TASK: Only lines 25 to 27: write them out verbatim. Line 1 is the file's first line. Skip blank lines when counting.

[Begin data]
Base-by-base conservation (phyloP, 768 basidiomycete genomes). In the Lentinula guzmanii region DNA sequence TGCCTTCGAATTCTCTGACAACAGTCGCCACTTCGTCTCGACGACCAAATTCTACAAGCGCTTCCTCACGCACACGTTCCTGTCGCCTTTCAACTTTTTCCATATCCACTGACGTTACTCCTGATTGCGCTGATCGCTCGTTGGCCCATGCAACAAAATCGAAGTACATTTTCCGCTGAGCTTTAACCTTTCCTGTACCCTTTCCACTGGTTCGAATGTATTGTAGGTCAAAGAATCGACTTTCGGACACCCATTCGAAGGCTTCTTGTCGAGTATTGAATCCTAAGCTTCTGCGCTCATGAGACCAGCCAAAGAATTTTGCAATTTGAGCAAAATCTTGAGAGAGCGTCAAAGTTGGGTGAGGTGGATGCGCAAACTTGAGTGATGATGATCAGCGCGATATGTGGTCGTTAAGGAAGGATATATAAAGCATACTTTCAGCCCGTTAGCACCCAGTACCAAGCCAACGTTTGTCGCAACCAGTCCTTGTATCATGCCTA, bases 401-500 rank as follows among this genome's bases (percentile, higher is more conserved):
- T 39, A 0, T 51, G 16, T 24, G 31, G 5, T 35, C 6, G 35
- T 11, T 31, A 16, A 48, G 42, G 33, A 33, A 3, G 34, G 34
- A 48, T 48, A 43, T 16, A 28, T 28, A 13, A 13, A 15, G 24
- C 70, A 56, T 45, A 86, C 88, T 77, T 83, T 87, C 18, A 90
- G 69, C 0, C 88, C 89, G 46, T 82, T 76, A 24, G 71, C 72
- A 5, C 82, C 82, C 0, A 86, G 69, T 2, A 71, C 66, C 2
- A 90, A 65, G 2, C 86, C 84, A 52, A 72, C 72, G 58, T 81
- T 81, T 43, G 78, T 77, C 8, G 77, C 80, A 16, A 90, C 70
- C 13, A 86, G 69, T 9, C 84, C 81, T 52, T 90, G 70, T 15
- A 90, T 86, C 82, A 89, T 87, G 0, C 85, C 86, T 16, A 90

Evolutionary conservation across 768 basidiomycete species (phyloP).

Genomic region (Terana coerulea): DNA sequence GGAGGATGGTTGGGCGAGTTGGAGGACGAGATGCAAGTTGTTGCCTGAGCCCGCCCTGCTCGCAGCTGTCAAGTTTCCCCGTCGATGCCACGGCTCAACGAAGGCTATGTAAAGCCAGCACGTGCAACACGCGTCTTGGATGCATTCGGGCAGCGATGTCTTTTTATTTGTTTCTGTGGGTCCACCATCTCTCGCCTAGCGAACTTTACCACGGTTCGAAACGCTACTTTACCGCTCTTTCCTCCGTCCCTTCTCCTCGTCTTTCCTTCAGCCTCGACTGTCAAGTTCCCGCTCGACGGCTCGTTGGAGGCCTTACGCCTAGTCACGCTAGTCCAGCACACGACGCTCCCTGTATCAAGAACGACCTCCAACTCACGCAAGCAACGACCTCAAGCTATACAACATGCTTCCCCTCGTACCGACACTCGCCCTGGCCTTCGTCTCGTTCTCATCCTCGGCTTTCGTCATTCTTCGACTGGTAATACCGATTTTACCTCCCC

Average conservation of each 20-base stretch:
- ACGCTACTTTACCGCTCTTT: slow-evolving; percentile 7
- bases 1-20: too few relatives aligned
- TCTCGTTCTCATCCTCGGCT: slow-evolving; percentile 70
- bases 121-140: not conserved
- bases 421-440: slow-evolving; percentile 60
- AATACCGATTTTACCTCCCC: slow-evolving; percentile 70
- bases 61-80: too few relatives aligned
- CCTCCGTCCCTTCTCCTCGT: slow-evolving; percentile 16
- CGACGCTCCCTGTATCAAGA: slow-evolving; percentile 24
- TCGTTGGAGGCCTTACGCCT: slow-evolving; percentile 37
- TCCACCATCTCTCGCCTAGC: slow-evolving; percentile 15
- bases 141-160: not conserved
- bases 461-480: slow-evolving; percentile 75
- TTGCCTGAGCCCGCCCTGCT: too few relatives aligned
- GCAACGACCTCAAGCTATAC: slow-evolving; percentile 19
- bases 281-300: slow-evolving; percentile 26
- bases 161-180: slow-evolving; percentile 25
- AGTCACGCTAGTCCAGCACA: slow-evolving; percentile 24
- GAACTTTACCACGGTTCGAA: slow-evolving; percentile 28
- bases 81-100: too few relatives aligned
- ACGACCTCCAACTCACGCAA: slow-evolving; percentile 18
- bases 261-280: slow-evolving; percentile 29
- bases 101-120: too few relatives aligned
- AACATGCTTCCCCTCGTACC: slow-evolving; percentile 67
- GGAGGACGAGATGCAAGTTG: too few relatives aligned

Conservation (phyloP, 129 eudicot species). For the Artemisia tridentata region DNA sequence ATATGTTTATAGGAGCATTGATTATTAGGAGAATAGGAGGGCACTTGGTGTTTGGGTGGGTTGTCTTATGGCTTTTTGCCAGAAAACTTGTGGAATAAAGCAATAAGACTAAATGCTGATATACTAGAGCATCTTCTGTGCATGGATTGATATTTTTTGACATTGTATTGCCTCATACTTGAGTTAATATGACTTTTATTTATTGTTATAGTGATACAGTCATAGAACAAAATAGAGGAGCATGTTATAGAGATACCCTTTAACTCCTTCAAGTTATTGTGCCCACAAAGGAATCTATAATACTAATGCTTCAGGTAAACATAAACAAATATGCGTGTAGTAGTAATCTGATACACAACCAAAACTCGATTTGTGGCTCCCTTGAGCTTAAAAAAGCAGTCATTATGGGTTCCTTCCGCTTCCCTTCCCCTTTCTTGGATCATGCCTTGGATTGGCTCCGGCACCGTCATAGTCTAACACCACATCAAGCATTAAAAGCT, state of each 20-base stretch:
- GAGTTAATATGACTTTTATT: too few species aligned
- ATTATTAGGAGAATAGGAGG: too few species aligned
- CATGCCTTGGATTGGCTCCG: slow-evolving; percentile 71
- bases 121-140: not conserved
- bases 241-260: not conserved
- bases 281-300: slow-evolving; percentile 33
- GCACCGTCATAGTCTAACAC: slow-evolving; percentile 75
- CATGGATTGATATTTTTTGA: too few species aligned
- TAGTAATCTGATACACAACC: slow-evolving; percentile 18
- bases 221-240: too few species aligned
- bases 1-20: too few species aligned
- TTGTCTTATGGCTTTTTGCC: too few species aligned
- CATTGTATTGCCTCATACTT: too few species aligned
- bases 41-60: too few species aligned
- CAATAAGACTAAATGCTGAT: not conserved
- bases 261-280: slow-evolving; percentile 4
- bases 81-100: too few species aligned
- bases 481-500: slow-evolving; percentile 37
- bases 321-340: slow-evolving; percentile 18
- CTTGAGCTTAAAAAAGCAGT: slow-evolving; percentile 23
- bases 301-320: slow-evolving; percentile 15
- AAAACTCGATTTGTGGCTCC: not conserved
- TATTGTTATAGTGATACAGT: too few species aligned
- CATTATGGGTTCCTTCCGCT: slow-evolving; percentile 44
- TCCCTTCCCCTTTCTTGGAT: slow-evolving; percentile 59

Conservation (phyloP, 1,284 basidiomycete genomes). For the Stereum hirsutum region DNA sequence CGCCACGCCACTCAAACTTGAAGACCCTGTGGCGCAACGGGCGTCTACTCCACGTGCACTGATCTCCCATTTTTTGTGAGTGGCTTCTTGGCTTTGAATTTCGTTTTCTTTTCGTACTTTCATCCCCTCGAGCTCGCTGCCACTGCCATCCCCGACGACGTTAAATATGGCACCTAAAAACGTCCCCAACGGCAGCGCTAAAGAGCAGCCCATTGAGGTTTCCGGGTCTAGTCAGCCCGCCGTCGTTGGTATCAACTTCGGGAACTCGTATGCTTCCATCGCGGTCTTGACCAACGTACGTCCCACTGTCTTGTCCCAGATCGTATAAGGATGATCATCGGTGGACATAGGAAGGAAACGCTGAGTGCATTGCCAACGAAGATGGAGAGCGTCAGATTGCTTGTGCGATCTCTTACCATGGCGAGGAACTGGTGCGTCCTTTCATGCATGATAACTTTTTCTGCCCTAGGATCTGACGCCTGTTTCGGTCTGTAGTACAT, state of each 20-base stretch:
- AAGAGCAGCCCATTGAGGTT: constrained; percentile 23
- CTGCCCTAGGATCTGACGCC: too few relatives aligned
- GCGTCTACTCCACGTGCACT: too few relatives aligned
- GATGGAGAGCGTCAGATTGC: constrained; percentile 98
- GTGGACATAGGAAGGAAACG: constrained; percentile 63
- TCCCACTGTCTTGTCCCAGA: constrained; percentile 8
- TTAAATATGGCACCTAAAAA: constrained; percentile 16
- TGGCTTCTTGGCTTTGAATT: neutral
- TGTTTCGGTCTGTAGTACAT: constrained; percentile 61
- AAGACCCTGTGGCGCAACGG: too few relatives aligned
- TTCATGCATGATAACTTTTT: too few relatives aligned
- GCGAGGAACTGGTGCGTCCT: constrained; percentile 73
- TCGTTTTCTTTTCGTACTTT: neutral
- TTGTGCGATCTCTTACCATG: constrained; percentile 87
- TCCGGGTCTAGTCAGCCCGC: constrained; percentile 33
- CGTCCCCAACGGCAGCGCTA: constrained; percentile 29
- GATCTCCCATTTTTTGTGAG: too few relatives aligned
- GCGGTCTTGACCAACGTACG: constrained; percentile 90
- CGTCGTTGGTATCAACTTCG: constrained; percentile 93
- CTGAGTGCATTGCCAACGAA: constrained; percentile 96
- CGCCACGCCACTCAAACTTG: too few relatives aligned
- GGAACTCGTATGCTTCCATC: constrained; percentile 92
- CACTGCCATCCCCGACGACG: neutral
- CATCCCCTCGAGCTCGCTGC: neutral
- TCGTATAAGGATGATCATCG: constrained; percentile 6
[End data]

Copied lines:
- TCCACCATCTCTCGCCTAGC: slow-evolving; percentile 15
- bases 141-160: not conserved
- bases 461-480: slow-evolving; percentile 75